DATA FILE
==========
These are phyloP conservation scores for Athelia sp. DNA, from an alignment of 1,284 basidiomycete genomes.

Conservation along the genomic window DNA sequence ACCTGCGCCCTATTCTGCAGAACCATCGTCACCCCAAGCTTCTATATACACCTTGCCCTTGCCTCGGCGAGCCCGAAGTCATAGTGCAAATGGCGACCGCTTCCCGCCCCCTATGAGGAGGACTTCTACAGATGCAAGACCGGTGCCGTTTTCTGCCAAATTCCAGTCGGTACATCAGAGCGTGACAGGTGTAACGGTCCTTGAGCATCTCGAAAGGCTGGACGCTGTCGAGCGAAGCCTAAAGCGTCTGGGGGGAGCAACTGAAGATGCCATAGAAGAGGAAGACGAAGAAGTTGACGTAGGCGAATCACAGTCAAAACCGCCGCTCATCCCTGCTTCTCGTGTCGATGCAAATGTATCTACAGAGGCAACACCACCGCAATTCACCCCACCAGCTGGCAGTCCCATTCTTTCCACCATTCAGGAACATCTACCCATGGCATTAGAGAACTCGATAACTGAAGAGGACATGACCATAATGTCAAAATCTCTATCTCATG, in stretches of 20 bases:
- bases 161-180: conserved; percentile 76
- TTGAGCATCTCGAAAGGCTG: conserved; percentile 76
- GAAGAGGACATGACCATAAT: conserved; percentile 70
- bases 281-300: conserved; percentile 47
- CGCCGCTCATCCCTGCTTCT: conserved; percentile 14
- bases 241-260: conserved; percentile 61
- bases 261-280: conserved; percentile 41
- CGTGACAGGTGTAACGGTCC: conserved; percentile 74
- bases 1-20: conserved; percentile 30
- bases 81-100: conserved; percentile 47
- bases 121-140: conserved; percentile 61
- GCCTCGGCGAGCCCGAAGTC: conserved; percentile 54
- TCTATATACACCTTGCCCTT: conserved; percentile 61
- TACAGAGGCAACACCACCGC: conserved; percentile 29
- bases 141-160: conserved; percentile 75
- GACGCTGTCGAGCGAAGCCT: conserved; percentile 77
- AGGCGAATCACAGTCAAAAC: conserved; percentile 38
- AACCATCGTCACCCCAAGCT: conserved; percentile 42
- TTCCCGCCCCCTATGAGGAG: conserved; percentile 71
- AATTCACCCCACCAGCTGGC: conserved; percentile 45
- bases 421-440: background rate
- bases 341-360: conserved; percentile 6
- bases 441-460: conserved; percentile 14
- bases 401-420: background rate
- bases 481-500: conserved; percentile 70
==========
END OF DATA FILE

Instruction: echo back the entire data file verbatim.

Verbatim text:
These are phyloP conservation scores for Athelia sp. DNA, from an alignment of 1,284 basidiomycete genomes.

Conservation along the genomic window DNA sequence ACCTGCGCCCTATTCTGCAGAACCATCGTCACCCCAAGCTTCTATATACACCTTGCCCTTGCCTCGGCGAGCCCGAAGTCATAGTGCAAATGGCGACCGCTTCCCGCCCCCTATGAGGAGGACTTCTACAGATGCAAGACCGGTGCCGTTTTCTGCCAAATTCCAGTCGGTACATCAGAGCGTGACAGGTGTAACGGTCCTTGAGCATCTCGAAAGGCTGGACGCTGTCGAGCGAAGCCTAAAGCGTCTGGGGGGAGCAACTGAAGATGCCATAGAAGAGGAAGACGAAGAAGTTGACGTAGGCGAATCACAGTCAAAACCGCCGCTCATCCCTGCTTCTCGTGTCGATGCAAATGTATCTACAGAGGCAACACCACCGCAATTCACCCCACCAGCTGGCAGTCCCATTCTTTCCACCATTCAGGAACATCTACCCATGGCATTAGAGAACTCGATAACTGAAGAGGACATGACCATAATGTCAAAATCTCTATCTCATG, in stretches of 20 bases:
- bases 161-180: conserved; percentile 76
- TTGAGCATCTCGAAAGGCTG: conserved; percentile 76
- GAAGAGGACATGACCATAAT: conserved; percentile 70
- bases 281-300: conserved; percentile 47
- CGCCGCTCATCCCTGCTTCT: conserved; percentile 14
- bases 241-260: conserved; percentile 61
- bases 261-280: conserved; percentile 41
- CGTGACAGGTGTAACGGTCC: conserved; percentile 74
- bases 1-20: conserved; percentile 30
- bases 81-100: conserved; percentile 47
- bases 121-140: conserved; percentile 61
- GCCTCGGCGAGCCCGAAGTC: conserved; percentile 54
- TCTATATACACCTTGCCCTT: conserved; percentile 61
- TACAGAGGCAACACCACCGC: conserved; percentile 29
- bases 141-160: conserved; percentile 75
- GACGCTGTCGAGCGAAGCCT: conserved; percentile 77
- AGGCGAATCACAGTCAAAAC: conserved; percentile 38
- AACCATCGTCACCCCAAGCT: conserved; percentile 42
- TTCCCGCCCCCTATGAGGAG: conserved; percentile 71
- AATTCACCCCACCAGCTGGC: conserved; percentile 45
- bases 421-440: background rate
- bases 341-360: conserved; percentile 6
- bases 441-460: conserved; percentile 14
- bases 401-420: background rate
- bases 481-500: conserved; percentile 70